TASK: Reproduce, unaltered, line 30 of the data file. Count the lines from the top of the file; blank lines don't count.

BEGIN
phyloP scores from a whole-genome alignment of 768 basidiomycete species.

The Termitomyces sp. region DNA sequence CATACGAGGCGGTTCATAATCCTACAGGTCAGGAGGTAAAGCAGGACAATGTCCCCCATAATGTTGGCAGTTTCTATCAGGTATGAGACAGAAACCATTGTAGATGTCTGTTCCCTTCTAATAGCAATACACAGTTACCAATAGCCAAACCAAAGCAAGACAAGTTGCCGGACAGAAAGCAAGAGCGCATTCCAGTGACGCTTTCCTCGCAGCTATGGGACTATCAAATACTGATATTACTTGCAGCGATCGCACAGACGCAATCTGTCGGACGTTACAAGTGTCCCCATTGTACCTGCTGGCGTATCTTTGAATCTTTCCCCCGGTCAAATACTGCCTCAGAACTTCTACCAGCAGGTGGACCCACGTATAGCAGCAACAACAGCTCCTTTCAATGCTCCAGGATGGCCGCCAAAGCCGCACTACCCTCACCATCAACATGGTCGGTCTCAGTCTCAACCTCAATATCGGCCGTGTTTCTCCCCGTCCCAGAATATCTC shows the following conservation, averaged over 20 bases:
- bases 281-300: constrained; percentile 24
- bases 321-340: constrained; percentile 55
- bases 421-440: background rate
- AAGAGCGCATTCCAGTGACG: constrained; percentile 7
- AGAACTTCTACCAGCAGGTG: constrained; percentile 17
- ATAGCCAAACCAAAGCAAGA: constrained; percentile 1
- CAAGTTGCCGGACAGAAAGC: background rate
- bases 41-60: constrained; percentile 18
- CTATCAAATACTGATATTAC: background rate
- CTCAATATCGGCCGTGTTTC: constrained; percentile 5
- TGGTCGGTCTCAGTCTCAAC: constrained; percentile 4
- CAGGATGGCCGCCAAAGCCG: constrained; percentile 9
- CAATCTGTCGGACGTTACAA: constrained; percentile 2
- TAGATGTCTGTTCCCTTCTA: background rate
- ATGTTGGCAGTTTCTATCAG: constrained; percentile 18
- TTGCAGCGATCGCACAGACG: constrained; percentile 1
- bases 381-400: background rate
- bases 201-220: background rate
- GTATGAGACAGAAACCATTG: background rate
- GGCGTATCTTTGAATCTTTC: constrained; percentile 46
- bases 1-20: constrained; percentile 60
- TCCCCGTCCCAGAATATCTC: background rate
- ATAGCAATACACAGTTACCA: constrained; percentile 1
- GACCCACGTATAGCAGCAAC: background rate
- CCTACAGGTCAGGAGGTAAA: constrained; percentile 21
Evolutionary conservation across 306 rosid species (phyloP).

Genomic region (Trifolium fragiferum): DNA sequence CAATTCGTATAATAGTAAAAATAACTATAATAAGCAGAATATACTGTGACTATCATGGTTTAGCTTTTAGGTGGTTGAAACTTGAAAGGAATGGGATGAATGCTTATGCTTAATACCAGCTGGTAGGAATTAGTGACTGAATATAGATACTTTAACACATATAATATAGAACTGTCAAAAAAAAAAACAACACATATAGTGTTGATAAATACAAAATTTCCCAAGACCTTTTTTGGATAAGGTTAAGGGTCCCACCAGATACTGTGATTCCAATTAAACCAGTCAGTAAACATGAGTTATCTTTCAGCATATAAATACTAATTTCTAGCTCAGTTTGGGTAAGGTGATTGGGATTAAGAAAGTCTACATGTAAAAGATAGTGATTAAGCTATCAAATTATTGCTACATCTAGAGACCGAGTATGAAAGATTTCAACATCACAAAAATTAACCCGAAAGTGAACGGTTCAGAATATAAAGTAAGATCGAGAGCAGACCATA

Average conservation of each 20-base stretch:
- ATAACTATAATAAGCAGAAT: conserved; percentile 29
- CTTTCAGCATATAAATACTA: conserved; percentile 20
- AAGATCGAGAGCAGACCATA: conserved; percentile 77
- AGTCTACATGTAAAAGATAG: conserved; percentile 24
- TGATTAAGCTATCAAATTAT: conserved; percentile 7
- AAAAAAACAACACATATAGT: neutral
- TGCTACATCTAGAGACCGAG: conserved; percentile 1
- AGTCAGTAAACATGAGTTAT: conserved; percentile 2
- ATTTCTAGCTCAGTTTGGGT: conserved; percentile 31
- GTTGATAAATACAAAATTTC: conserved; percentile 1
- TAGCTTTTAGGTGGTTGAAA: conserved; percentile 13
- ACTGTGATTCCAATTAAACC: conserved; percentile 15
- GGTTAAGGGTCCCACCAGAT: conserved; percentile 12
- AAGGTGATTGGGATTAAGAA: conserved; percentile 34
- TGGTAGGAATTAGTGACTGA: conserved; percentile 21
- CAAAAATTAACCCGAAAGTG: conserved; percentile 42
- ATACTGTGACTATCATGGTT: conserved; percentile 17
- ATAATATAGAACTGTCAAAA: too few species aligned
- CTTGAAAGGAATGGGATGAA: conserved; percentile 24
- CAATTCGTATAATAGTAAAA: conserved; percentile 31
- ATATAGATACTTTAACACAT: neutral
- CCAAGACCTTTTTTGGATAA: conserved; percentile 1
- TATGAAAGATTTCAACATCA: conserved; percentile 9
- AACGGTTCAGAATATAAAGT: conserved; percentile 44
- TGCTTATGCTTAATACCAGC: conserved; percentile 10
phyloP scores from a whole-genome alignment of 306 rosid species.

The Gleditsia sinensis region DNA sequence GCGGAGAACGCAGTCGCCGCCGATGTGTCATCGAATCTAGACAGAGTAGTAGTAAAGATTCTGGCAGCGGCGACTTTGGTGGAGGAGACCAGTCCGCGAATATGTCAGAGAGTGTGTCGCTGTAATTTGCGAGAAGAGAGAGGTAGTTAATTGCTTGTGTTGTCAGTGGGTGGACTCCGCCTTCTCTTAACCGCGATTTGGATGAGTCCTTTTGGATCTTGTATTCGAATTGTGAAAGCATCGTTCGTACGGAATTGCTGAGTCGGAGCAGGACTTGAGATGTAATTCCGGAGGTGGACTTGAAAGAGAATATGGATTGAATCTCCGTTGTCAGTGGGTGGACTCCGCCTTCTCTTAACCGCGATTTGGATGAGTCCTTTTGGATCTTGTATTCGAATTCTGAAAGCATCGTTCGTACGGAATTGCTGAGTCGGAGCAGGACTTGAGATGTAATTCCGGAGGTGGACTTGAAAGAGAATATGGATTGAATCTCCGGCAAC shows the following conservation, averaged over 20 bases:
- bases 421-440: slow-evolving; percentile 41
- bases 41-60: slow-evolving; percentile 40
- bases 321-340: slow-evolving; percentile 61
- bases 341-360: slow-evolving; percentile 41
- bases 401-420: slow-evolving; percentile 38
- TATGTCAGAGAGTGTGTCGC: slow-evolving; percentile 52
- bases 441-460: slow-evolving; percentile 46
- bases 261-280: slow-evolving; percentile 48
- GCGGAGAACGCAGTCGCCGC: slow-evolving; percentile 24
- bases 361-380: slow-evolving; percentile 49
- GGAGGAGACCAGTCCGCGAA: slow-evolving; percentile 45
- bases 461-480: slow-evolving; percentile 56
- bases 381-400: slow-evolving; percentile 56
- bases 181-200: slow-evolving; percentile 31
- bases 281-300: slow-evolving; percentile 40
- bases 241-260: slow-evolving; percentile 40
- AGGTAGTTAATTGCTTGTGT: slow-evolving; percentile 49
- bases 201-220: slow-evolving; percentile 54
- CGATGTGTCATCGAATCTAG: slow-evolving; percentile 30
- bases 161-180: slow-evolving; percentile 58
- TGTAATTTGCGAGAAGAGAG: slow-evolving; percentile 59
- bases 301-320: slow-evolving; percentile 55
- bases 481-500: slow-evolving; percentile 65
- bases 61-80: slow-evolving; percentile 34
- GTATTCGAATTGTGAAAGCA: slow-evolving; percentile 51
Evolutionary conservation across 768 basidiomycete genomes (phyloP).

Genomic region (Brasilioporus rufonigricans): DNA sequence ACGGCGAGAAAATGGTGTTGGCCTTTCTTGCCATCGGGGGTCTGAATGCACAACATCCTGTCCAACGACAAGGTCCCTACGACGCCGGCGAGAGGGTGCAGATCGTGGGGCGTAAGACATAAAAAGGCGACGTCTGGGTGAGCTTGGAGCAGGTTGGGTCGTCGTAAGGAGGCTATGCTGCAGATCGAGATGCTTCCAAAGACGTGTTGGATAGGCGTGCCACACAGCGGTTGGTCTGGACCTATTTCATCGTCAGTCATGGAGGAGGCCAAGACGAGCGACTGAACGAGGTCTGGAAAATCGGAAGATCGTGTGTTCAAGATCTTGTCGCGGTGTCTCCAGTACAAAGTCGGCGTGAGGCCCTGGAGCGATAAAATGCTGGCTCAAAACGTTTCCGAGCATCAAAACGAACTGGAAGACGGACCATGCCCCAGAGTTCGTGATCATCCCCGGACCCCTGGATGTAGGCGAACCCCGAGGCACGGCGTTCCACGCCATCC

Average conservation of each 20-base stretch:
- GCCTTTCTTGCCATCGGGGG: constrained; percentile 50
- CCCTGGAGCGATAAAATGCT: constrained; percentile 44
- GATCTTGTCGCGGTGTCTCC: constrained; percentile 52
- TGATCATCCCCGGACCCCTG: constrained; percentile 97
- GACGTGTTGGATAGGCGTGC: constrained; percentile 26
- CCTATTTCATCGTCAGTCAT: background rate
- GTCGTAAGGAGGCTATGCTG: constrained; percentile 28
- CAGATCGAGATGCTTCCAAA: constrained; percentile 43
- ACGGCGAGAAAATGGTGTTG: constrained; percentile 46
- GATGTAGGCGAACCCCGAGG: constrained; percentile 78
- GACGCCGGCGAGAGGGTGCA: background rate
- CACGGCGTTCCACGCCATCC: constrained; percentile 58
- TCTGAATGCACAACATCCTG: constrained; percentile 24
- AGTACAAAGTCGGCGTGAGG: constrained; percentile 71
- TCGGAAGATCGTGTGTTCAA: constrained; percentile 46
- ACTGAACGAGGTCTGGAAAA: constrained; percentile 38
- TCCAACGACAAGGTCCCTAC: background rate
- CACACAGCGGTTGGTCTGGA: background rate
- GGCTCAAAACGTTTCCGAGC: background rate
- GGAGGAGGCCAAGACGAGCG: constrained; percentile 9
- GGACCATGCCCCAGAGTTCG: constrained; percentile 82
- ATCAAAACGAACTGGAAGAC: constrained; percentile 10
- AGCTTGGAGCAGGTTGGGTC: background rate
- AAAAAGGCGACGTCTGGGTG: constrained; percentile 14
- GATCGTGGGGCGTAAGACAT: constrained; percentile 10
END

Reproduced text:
Average conservation of each 20-base stretch: